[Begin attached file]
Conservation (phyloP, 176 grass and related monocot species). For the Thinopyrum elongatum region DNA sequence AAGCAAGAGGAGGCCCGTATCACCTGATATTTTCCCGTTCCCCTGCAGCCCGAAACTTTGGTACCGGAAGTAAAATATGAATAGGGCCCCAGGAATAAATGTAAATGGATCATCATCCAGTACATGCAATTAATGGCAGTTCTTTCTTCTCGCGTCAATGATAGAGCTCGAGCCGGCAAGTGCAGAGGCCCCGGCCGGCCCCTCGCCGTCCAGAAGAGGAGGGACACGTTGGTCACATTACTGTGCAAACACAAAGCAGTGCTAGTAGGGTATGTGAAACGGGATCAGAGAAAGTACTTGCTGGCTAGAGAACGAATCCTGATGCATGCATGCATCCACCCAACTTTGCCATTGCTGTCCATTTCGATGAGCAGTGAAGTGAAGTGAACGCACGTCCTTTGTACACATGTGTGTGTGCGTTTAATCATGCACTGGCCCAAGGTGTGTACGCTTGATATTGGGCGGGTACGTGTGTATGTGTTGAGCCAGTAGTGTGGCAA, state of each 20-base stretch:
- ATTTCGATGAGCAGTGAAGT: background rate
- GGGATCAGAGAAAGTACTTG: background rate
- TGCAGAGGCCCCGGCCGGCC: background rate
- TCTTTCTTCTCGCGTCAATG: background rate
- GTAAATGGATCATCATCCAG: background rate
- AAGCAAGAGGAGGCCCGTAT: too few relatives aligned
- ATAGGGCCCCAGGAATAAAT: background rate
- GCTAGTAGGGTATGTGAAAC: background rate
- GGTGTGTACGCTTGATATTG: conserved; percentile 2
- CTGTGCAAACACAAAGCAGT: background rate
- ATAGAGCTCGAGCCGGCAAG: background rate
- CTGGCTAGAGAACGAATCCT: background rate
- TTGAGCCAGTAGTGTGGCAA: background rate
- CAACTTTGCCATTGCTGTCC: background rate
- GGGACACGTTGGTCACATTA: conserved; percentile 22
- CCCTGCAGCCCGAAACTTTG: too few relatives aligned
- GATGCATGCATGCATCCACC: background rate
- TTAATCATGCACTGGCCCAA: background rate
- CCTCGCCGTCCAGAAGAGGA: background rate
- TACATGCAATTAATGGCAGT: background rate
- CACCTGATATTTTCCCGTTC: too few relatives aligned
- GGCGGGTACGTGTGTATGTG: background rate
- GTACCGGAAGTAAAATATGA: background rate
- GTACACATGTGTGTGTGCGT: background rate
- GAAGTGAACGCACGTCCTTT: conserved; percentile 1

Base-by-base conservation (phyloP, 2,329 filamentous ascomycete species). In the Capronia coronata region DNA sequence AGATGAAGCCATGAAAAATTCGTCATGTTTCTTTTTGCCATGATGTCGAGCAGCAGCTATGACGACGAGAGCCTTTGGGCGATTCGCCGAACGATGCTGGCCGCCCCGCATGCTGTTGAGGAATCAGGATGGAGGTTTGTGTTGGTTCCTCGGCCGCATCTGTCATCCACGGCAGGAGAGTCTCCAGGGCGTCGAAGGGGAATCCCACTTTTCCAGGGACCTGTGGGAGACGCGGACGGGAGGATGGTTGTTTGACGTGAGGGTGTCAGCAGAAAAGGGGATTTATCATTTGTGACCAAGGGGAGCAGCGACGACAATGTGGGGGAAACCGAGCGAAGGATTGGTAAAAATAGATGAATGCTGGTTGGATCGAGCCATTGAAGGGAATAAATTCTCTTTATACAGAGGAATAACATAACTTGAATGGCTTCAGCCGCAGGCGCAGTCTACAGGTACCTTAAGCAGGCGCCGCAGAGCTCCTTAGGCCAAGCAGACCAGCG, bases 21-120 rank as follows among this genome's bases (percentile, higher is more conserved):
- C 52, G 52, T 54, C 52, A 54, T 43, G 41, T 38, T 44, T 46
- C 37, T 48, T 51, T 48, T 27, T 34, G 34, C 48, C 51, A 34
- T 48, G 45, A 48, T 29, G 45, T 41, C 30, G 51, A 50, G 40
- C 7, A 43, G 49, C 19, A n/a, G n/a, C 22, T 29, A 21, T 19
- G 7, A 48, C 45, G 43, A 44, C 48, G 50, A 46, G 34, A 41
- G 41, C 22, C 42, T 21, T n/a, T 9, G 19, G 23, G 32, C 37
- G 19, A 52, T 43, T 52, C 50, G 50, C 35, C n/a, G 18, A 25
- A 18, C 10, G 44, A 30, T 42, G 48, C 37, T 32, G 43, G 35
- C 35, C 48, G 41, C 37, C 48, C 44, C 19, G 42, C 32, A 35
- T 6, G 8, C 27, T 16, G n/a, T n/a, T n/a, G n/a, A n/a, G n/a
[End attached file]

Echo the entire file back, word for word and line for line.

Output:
Conservation (phyloP, 176 grass and related monocot species). For the Thinopyrum elongatum region DNA sequence AAGCAAGAGGAGGCCCGTATCACCTGATATTTTCCCGTTCCCCTGCAGCCCGAAACTTTGGTACCGGAAGTAAAATATGAATAGGGCCCCAGGAATAAATGTAAATGGATCATCATCCAGTACATGCAATTAATGGCAGTTCTTTCTTCTCGCGTCAATGATAGAGCTCGAGCCGGCAAGTGCAGAGGCCCCGGCCGGCCCCTCGCCGTCCAGAAGAGGAGGGACACGTTGGTCACATTACTGTGCAAACACAAAGCAGTGCTAGTAGGGTATGTGAAACGGGATCAGAGAAAGTACTTGCTGGCTAGAGAACGAATCCTGATGCATGCATGCATCCACCCAACTTTGCCATTGCTGTCCATTTCGATGAGCAGTGAAGTGAAGTGAACGCACGTCCTTTGTACACATGTGTGTGTGCGTTTAATCATGCACTGGCCCAAGGTGTGTACGCTTGATATTGGGCGGGTACGTGTGTATGTGTTGAGCCAGTAGTGTGGCAA, state of each 20-base stretch:
- ATTTCGATGAGCAGTGAAGT: background rate
- GGGATCAGAGAAAGTACTTG: background rate
- TGCAGAGGCCCCGGCCGGCC: background rate
- TCTTTCTTCTCGCGTCAATG: background rate
- GTAAATGGATCATCATCCAG: background rate
- AAGCAAGAGGAGGCCCGTAT: too few relatives aligned
- ATAGGGCCCCAGGAATAAAT: background rate
- GCTAGTAGGGTATGTGAAAC: background rate
- GGTGTGTACGCTTGATATTG: conserved; percentile 2
- CTGTGCAAACACAAAGCAGT: background rate
- ATAGAGCTCGAGCCGGCAAG: background rate
- CTGGCTAGAGAACGAATCCT: background rate
- TTGAGCCAGTAGTGTGGCAA: background rate
- CAACTTTGCCATTGCTGTCC: background rate
- GGGACACGTTGGTCACATTA: conserved; percentile 22
- CCCTGCAGCCCGAAACTTTG: too few relatives aligned
- GATGCATGCATGCATCCACC: background rate
- TTAATCATGCACTGGCCCAA: background rate
- CCTCGCCGTCCAGAAGAGGA: background rate
- TACATGCAATTAATGGCAGT: background rate
- CACCTGATATTTTCCCGTTC: too few relatives aligned
- GGCGGGTACGTGTGTATGTG: background rate
- GTACCGGAAGTAAAATATGA: background rate
- GTACACATGTGTGTGTGCGT: background rate
- GAAGTGAACGCACGTCCTTT: conserved; percentile 1

Base-by-base conservation (phyloP, 2,329 filamentous ascomycete species). In the Capronia coronata region DNA sequence AGATGAAGCCATGAAAAATTCGTCATGTTTCTTTTTGCCATGATGTCGAGCAGCAGCTATGACGACGAGAGCCTTTGGGCGATTCGCCGAACGATGCTGGCCGCCCCGCATGCTGTTGAGGAATCAGGATGGAGGTTTGTGTTGGTTCCTCGGCCGCATCTGTCATCCACGGCAGGAGAGTCTCCAGGGCGTCGAAGGGGAATCCCACTTTTCCAGGGACCTGTGGGAGACGCGGACGGGAGGATGGTTGTTTGACGTGAGGGTGTCAGCAGAAAAGGGGATTTATCATTTGTGACCAAGGGGAGCAGCGACGACAATGTGGGGGAAACCGAGCGAAGGATTGGTAAAAATAGATGAATGCTGGTTGGATCGAGCCATTGAAGGGAATAAATTCTCTTTATACAGAGGAATAACATAACTTGAATGGCTTCAGCCGCAGGCGCAGTCTACAGGTACCTTAAGCAGGCGCCGCAGAGCTCCTTAGGCCAAGCAGACCAGCG, bases 21-120 rank as follows among this genome's bases (percentile, higher is more conserved):
- C 52, G 52, T 54, C 52, A 54, T 43, G 41, T 38, T 44, T 46
- C 37, T 48, T 51, T 48, T 27, T 34, G 34, C 48, C 51, A 34
- T 48, G 45, A 48, T 29, G 45, T 41, C 30, G 51, A 50, G 40
- C 7, A 43, G 49, C 19, A n/a, G n/a, C 22, T 29, A 21, T 19
- G 7, A 48, C 45, G 43, A 44, C 48, G 50, A 46, G 34, A 41
- G 41, C 22, C 42, T 21, T n/a, T 9, G 19, G 23, G 32, C 37
- G 19, A 52, T 43, T 52, C 50, G 50, C 35, C n/a, G 18, A 25
- A 18, C 10, G 44, A 30, T 42, G 48, C 37, T 32, G 43, G 35
- C 35, C 48, G 41, C 37, C 48, C 44, C 19, G 42, C 32, A 35
- T 6, G 8, C 27, T 16, G n/a, T n/a, T n/a, G n/a, A n/a, G n/a